One Man, Three Big A's, and a Book
A Tri-Valley scribe juggles family and big trades to write what might be the next big baseball read
Sportswriter Mychael Urban, 36, has covered the Oakland A’s since 2001 for Major League Baseball’s official Web site, so he’s had plenty of up-close-and-personal access to the players. His new book, Aces: The Last Season on the Mound With the Oakland A’s Big Three, chronicles the 2004 season through the eyes of star pitchers Tim Hudson, Mark Mulder, and Barry Zito. We chatted with the Livermore resident about the guys and life on the beat.
DIABLO: What inspired you to write Aces?
URBAN: [During] the time that I spent covering the A’s, the Big Three were the face of the franchise, and they were thought about, talked about, and judged as one. But as I got to know them, I realized how remarkably different they were. I wanted to bring them together, not as the Big Three, but individually, to show how they’re different.
DIABLO: Wild and crazy different, or what?
You’ve got Hudson, basically a hick. He’ll admit to being kind of a
redneck. Mulder’s the opposite. Everything has come easy to him. And
Barry’s in the middle. His family’s very eclectic. His
dad used to compose for Nat King Cole, and his mom has been a minister and an opera singer.
DIABLO: Did you know that 2004 was going to be the Big Three’s final season?
[My publisher] insisted the book have the season as a story arc, and it
ended up being a great call, because it was their last season together.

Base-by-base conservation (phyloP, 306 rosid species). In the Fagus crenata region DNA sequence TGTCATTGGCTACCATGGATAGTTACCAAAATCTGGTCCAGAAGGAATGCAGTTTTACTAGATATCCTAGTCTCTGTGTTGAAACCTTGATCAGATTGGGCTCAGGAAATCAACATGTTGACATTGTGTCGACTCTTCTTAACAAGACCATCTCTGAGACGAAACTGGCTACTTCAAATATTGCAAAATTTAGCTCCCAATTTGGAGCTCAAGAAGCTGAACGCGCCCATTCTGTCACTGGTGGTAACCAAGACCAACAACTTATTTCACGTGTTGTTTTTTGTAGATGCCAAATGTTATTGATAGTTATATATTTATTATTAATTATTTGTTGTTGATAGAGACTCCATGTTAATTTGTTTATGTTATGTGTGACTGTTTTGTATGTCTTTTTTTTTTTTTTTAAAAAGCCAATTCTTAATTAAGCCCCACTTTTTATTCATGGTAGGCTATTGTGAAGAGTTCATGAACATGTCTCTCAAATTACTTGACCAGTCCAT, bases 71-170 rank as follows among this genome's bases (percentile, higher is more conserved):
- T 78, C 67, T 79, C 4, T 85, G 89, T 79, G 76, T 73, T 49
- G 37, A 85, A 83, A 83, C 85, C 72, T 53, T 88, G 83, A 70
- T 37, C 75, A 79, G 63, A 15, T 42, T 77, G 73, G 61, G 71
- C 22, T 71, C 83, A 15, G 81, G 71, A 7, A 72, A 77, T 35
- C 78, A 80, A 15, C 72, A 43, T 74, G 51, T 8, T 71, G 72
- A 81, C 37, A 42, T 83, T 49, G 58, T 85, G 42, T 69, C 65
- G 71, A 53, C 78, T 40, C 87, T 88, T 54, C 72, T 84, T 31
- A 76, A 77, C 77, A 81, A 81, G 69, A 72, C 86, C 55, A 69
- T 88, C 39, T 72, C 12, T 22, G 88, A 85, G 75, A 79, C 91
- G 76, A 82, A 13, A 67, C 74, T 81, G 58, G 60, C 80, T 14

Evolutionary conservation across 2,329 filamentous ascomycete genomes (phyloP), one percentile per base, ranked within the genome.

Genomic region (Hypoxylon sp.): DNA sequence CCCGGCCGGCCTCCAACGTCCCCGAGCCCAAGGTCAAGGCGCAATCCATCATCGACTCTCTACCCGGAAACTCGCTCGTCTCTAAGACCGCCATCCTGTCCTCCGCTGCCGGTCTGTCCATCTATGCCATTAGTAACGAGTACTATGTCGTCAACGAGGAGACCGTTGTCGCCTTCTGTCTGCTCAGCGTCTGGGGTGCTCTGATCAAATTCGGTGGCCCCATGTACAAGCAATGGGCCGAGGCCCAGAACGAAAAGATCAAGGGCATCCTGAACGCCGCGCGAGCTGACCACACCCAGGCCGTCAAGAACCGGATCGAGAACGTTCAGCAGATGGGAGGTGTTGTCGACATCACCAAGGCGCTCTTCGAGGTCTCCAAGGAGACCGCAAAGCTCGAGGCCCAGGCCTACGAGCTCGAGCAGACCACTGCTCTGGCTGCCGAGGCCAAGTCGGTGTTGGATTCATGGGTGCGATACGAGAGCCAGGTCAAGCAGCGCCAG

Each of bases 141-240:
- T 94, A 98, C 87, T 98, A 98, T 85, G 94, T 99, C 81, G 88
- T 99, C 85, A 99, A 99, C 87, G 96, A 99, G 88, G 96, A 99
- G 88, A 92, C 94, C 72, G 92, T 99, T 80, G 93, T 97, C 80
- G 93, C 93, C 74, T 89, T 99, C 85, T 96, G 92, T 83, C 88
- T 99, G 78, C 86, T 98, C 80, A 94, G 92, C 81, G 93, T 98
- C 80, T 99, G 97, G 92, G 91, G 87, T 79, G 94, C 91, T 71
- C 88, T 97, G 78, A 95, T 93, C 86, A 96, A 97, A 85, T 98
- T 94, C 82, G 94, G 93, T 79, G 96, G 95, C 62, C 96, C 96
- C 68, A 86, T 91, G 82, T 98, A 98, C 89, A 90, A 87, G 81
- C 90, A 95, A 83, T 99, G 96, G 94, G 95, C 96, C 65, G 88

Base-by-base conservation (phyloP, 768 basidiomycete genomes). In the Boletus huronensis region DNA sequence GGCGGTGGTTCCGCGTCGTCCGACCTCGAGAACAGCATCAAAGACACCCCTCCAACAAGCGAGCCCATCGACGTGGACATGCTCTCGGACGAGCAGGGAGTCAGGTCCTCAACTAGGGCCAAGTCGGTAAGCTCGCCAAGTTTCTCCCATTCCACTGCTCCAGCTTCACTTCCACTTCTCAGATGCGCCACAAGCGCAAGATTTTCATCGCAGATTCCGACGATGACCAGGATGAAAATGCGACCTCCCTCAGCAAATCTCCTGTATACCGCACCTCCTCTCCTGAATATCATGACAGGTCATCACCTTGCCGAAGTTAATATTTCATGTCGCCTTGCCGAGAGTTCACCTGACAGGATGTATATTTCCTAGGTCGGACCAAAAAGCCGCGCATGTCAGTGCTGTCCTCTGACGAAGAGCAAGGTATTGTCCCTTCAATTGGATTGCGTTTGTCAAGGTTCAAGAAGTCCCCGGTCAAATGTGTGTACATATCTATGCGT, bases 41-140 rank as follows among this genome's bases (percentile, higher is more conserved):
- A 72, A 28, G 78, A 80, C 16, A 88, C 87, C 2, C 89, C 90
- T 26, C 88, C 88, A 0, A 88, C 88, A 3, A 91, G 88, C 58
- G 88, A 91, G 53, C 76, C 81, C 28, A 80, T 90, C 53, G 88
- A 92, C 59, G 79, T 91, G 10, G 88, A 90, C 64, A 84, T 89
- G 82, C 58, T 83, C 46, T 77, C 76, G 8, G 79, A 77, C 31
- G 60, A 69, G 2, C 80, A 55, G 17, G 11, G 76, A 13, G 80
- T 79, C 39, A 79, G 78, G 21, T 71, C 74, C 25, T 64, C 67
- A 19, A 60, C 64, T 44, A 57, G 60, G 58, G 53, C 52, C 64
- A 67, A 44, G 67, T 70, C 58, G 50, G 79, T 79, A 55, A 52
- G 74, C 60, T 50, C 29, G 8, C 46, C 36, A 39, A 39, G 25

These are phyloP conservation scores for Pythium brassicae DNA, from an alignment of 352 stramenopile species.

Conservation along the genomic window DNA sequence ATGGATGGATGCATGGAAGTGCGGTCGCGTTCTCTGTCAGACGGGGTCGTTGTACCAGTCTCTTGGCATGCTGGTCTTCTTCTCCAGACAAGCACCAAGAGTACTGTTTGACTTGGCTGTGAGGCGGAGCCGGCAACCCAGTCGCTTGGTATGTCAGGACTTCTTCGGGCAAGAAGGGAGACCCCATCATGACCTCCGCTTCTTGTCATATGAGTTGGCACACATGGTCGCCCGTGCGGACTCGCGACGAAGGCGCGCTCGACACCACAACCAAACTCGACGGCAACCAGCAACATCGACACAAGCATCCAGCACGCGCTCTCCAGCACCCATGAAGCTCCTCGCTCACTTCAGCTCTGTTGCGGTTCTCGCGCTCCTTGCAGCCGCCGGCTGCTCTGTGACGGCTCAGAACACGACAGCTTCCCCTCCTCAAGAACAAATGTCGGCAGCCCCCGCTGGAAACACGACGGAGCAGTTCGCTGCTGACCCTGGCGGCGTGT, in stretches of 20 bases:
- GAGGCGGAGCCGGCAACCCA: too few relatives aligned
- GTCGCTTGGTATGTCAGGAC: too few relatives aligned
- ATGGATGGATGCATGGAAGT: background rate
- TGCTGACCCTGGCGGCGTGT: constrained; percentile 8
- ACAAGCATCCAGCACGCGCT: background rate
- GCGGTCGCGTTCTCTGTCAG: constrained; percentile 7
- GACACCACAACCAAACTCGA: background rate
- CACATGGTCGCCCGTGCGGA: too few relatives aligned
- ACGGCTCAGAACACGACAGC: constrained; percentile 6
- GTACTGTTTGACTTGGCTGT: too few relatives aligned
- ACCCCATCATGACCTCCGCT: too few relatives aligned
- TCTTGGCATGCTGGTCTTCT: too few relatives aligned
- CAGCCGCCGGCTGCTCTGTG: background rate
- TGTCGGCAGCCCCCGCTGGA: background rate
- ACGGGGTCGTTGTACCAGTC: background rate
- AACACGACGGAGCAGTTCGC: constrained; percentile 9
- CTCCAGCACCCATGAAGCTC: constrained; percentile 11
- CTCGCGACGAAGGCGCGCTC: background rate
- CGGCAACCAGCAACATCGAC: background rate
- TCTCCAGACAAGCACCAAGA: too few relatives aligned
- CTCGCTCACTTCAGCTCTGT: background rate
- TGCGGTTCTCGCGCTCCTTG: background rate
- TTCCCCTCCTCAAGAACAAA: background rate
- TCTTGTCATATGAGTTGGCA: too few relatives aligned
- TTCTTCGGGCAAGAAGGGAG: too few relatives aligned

[A’s General Manager] Billy Beane wrote the book’s foreword, and he
called me early in the off-season and said "Is it going to kill your
book if I trade one of these guys?" I said, "If I say ‘Yes,’ does that
mean you’re not going to trade them?" And he says, "Well, no, I’m just
being a nice guy."
DIABLO: What’s Zito going to do without his sidekicks?
URBAN:I’m going to be fascinated by the evolution of Barry Zito as a leader. He’s only 26 years old. But it looks like the other four [starting pitchers] are going to be 24 or younger.
DIABLO: Do you think the A’s will lose fans because of the trades?
I don’t think so. There aren’t that many fans to lose. I don’t say that
as a slam on A’s fans. There’s a very devout, small group of fans who
will be at every game.
DIABLO: What do you do to get away from baseball?
I spend time with my family. We have two daughters, five months and 21
months. We’ll go into Pleasanton and walk around the shops on Main
Street. There are a lot of nice parks and wineries in Livermore that we
DIABLO: Beat writer seems like a dream job for a baseball fan. Is this a dream come true?
URBAN:I love it. But I do miss my family. And at this stage in their
lives, if you don’t see the kids—even for a few days—you miss these
significant changes. And the travel. When you’re rolling into
Arlington, Texas, for the fourth time, and it’s 108 degrees with 100
percent humidity—that gets old.
DIABLO: Sounds awful. What’s the "dream" part?
The best part of my day is [watching] batting practice. Sometimes being
a baseball writer will sap the love of the game out of you because you
see the game’s ugly side. Batting practice is when I remind myself how
cool it is that I can spend 20 minutes a day standing on the field, 10
feet away from the best baseball players in the world.
DIABLO: Got any other books up your sleeve?
URBAN:I love the humor of baseball, and a lot of it is crude, so you
can only write about it in a book. Baseball players are not only some
of the funniest people you’ll ever meet, they’re also some of the
sickest. So I’d like to write a book about baseball’s best practical
jokes and pranks.
DIABLO: Would you make any last-minute changes to Aces if you could?
URBAN:I should have mentioned the Livermore Public Library in my acknowledgements. I wrote most of the book there—it was like having a free office for the entire off-season. I mean, I wrote the acknowledgements in the library and forgot to thank the library. n